The Introduction identifies the paradox at the heart of the book: that many Muslims turn away from the pursuit of piety while continuing to engage pious Muslims and continuing to regard themselves as Muslims. It describes the sociopolitical context of ethnographic fieldwork in Iraqi Kurdistan, including the general contours of Kurdish nationalism, Islamist movements, and Iraq following the US-led invasion of 2003. It also provides an overview of the institution of the hucre (madrasa) in Kurdistan. Finally, this chapter introduces the author of book, an American anthropologist known as a Christian in Iraqi Kurdistan.
The definitive texts of Islamic tradition are the Quran and the hadith. Chapter 1 examines how those texts appear in the experience of a woman who encounters them through explicit pedagogies of instruction and events of public audition. This chapter also addresses the practices of prayer and fasting that form a primary nexus through which Kurdish Muslims relate to Islamic traditions as well as major events from early Islamic history that are a routine matter of contest in everyday conversations about Islam. It argues that the notion of Islam as a "discursive tradition" is expansive enough to accommodate accounts of Muslims who turn away from piety. In the search for a mode of description for this woman's relationship to Islamic traditions, the chapter closes with the evocation of poetry as a language for describing paradoxical orientations to Islamic traditions.
Chapter 2 investigates major themes from the texts of Sorani Kurdish poetry between the early nineteenth and mid-twentieth centuries. It foregrounds the relationship between the Muslim poet as "lover" and the figure of the beloved who is commonly a kafir—either a Muslim apostate, Christian, Jew, or Zoroastrian. The chapter tracks the changes in the imagination of gender in the relation between lover and beloved and examines how those changes relate to political developments such as British colonialism, the increasing incursion of foreign non-Muslims, and Kurdish nationalism. It argues that while a Muslim poet's attraction to kufir or non-Islamic traditions was integral to the Sufi vision of Muslim piety in classical Kurdish poetry, in the early twentieth century the figure of the kafir is more widely condemned, as it is associated with colonizers or traitors to the national cause.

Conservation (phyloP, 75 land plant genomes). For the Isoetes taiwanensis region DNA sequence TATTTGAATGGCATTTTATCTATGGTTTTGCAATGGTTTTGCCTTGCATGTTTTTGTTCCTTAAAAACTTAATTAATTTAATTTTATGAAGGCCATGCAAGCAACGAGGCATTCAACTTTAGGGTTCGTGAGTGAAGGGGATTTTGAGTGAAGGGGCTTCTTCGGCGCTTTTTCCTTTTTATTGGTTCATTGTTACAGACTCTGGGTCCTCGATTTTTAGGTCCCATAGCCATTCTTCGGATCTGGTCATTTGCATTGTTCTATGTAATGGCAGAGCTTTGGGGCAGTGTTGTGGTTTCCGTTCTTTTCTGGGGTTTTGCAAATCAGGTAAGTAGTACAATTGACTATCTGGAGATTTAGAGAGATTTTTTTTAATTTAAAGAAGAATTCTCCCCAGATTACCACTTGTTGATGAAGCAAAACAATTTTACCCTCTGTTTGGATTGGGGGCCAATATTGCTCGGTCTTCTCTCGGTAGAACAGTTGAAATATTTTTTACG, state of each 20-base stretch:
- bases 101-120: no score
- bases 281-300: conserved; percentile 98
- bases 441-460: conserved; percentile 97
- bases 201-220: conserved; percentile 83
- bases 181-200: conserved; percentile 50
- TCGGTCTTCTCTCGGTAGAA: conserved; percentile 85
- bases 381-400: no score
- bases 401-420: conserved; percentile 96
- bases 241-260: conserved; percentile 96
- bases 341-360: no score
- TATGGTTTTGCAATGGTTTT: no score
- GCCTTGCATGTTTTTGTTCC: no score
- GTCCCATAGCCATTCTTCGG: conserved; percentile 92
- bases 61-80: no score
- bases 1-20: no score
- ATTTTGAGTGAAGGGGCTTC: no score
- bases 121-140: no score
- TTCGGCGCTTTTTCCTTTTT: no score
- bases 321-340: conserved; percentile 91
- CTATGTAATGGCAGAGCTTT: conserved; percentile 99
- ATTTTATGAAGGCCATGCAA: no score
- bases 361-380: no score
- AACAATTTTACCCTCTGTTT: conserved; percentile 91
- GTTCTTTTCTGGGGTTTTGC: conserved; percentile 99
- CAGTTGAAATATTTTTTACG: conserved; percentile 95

Chapter 3 shows how Sufi ideas about the relation between lover and beloved are transformed when absorbed by ordinary relationships beyond distinctly Sufi contexts. It reports conversations with a Kurdish Muslim man who engaged Kurdish poetry and the Quran and thought about figures of early Islamic history in his everyday life. It shows how ordinary relationships absorb and transform the broad discourses of religious difference between Muslims and Christians and between Sunni and Shi'i Muslims. It examines the tensions that appear around the idea of "companionate marriage" as promoted by Iraqi state reforms. Finally, it introduces the fragments of discourse from Islamist movements that appear in ordinary relationships of a Kurdish Muslim man who contemplates the intertwining of love, marriage, friendship, and local politics.
Chapter 4 explores the project of transforming ordinary relationships as it was proposed by a prominent leader of an Islamist movement in Kurdistan: Necmedîn Ferec Ehmed, known as Mela Krêkar. By examining his sermons and interviews available as digital files on the internet, the chapter demonstrates how his call for radical transformation was an effort to purge ordinary relationships of the influences of non-Muslim imperialism, modern states, and political parties—including divisions between public and private space. If the study of Islamist movements in the Middle East has commonly assumed that the goal of those movements is to capture and transform state institutions, Mela Krêkar's project shows how transformative ordinary relations can be.
Chapter 5 investigates the relationships between a father who turns away from piety and his more pious family members. This kind of religious difference sets the stage for potential conflicts. Yet if the study of religious difference has commonly taken public acts of violence as its point of departure, this chapter asks how pleasure and enjoyment can be understood to facilitate ordinary relationships when different orientations to Islamic traditions meet in a single household. The chapter argues that beyond explicit claims, sometimes silent gestures or modes of description are important for sustaining relationships. Thus, the problem of how to describe a Muslim's relation to Islamic traditions is a problem not only that anthropologists face but also that Kurdish Muslims engage in everyday life.
If the ethnography of Muslim societies is commonly addressed to readers who are imagined as independently reasoning, autonomous, secular, and liberal, then the Epilogue articulates the effort in this book to address slightly different readers. The reader addressed by this book may have or even celebrate many of those features. But the reader of this book may also foreground other features of themselves. Readers may be as relational, as religious, or as orthogonally related to ideas of secularism and liberalism as are the Kurdish Muslims whom the book describes. The Epilogue explores this mode of addressing the audience of ethnography.